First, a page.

“I just called Dave and we had a conversation. I basically laid it out to him that, look, I haven’t heard your perspective on what happened. Clearly, some of the things he laid out in his book, there’s a different version of events and how it affected him personally and his family. I was interested in that. … I think Dave was very interested in a comeback tour.”
But the Bliss with whom he had talked was not the one who showed up to film.
“He was not forthcoming at all,” Kondelis said. “The first thing I get into, he just backpedals immediately and gets super defensive. His body language changes and he just starts denying things that he’s already admitted to — like paying for [Dennehy’s car]. I was shocked. That’s not what I was expecting at all.”
While the Waco police in “Disgraced” say there’s no evidence to support Bliss’ contention that Dennehy sold drugs, Bliss doubles down on his claim. “[Dennehy] was selling drugs. He sold to all the white guys on campus,” Bliss says. “He was the worst.”
He reiterated that belief to the Houston Chronicle in an interview two weeks ago.
Bliss says he got the idea about Dennehy selling drugs from a Baylor investigative committee and that he used that information to try to save his job.
“He failed numerous drug tests,” Bliss told the Chronicle. “I let his parents know when he failed those tests. Things escalated from there. All I did was repeat what players told me. I stand by what I said.”
During this part of the film, Bliss gets up from his chair as if he’s going to leave and says, “You’ll never be able to use this.” But he continues to talk.
“I’m a little disappointed that [Kondelis] used it,” Bliss continued in the Chronicle. “But the reality is the truth. Now the real story is out there. Everybody thought that I made it up. When I agreed to speak for the documentary, I did so because I thought the story had been misrepresented for all these years. I feel badly that the whole thing occurred, and it was reprehensible, but everything I shared is the truth.”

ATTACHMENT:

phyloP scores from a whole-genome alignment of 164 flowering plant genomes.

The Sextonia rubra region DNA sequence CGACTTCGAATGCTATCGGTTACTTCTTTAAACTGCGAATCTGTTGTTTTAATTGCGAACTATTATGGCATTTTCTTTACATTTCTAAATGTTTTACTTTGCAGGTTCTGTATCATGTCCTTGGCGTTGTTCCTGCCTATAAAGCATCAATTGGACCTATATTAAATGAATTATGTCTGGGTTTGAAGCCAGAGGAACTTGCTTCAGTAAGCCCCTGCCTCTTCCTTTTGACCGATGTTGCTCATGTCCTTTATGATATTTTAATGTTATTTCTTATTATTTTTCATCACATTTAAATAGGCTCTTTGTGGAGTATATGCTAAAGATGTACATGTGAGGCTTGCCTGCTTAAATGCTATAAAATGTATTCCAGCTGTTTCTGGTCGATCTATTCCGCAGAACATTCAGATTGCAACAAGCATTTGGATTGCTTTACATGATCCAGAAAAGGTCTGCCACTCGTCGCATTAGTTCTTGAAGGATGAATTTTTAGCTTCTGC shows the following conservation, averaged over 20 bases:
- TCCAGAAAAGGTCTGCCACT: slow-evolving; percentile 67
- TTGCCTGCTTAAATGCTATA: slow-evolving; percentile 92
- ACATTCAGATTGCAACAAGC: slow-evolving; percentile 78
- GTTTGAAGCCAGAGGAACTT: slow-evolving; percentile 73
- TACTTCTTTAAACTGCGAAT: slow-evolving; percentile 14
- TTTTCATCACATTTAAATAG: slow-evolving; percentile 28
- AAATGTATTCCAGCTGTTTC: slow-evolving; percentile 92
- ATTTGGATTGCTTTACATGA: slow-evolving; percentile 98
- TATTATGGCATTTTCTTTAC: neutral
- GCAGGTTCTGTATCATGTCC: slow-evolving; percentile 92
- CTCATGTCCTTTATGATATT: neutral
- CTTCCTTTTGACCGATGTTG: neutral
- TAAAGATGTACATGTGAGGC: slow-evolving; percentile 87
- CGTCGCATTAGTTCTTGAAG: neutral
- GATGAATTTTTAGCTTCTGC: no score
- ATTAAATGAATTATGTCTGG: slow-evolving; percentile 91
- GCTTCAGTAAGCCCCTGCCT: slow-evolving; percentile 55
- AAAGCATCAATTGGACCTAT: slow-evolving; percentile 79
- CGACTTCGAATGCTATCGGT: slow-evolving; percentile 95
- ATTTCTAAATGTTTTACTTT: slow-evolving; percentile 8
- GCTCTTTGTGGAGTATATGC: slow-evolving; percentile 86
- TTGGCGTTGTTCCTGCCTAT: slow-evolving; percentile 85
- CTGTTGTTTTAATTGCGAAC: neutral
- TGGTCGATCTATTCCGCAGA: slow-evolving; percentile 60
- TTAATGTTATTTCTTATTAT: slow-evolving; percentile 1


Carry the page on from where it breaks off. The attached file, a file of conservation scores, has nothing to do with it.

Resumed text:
The other side
Offering a different view are former assistant coach Abar Rouse, whose secret tape-recordings of his conversations with Bliss incriminated the coach in a cover-up, and former Star-Telegram investigative reporter Danny Robbins, who broke the scandal in the media. They provide counterpoints to Bliss, defending Dennehy’s character.
“If Abar had not recorded [those conversations] and then given those tapes to Danny, this would be a dramatically different story than how this unfolded,” Kondelis said. “I don’t know if anyone would have gotten any kind of serious discipline. Dave would have probably gotten a slap on the wrist, maybe a year probation or something like that. I think this all would have gone away.”
While Kondelis says “Disgraced” was received well by the nearly sold-out audience at South by Southwest and has received generally positive coverage from the likes of The Daily Beast and Texas Monthly, he doesn’t know how Bliss feels about it.
“I haven’t talked to him since he has seen it,” Kondelis said. “We discussed things prior. I explained to him that there are going to be some things that I know he would not like in the film and that would be difficult. But I told him I’m proud of the film. I stand by everything that’s in it.”
- 8 p.m. Friday